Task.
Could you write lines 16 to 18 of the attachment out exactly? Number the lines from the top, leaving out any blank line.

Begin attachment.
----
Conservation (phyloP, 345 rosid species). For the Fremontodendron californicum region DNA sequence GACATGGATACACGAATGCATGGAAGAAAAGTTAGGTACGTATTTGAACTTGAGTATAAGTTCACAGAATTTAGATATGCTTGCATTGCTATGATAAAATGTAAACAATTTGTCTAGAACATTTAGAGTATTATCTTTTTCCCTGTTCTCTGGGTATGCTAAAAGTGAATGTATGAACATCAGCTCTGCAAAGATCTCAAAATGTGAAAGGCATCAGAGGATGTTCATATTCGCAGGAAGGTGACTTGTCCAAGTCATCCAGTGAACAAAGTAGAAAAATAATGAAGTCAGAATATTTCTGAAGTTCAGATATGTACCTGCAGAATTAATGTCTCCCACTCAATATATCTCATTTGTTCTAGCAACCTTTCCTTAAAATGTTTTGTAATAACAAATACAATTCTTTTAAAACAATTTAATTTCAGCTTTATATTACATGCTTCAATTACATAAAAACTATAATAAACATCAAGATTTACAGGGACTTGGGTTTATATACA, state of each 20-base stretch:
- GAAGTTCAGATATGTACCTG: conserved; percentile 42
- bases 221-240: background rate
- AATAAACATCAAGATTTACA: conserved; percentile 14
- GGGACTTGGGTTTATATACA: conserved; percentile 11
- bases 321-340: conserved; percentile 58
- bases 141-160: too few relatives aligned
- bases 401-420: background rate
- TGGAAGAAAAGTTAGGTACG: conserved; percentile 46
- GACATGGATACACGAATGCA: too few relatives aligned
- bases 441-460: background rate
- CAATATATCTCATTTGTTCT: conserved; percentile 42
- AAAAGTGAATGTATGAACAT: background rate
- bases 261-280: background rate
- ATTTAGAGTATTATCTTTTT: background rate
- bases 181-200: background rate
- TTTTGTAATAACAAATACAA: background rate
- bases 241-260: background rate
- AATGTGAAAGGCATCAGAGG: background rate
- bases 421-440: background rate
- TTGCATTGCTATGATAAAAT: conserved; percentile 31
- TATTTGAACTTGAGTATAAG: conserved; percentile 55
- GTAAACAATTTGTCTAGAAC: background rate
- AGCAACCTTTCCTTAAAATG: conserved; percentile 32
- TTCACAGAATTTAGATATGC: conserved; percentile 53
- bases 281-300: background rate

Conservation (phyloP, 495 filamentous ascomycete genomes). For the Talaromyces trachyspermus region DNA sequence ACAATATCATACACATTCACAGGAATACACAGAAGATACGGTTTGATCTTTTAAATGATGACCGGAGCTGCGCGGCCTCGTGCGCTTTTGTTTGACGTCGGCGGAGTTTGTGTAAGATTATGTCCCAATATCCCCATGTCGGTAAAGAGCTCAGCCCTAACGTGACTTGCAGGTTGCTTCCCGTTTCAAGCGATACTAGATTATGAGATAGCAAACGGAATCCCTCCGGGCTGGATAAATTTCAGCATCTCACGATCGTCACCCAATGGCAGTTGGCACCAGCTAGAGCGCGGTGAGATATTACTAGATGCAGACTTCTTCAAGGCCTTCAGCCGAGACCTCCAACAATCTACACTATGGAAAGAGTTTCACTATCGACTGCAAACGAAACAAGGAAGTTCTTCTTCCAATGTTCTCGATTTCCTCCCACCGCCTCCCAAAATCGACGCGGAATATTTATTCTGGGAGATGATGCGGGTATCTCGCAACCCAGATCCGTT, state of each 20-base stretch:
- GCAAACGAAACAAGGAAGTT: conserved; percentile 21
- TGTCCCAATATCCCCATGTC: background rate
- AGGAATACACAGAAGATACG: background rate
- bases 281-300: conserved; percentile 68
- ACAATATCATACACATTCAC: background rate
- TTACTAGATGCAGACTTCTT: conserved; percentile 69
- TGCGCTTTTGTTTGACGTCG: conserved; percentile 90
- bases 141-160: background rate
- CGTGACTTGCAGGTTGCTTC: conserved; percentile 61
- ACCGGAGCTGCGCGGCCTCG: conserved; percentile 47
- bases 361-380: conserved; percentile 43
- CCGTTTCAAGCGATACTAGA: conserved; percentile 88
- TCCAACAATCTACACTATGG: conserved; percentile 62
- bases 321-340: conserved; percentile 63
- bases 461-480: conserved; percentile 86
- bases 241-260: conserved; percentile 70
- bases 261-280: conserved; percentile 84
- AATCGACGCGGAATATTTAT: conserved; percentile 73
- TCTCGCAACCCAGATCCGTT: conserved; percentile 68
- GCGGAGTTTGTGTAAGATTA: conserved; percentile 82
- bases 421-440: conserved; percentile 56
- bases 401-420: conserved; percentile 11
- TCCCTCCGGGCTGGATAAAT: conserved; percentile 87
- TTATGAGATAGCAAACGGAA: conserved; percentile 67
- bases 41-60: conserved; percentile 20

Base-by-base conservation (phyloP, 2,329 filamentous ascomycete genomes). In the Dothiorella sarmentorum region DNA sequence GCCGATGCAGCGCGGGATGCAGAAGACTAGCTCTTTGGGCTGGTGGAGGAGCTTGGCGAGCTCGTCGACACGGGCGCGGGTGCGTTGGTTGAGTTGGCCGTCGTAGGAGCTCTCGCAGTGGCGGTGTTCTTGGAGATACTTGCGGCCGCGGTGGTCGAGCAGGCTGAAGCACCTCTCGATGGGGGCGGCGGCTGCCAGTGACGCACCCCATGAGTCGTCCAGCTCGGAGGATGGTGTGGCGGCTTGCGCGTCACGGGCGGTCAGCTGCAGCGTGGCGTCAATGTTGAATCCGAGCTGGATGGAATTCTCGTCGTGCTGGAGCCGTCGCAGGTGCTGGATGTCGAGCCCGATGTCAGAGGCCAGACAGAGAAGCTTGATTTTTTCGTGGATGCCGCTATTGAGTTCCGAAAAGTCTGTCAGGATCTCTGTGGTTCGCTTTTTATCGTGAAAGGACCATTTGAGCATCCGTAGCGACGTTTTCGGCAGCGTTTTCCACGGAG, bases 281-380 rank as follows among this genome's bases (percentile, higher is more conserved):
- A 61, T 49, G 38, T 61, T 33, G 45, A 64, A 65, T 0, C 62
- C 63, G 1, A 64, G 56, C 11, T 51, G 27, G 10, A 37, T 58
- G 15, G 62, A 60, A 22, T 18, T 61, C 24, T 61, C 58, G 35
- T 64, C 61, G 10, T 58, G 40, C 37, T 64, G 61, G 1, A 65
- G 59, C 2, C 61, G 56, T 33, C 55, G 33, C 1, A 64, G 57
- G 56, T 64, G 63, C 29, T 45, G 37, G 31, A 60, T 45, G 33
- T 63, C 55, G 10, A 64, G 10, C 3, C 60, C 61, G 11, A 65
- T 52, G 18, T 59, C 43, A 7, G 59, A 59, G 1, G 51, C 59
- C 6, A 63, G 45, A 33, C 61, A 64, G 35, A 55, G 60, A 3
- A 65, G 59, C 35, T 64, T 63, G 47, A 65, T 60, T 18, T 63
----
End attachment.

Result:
- bases 181-200: background rate
- TTTTGTAATAACAAATACAA: background rate
- bases 241-260: background rate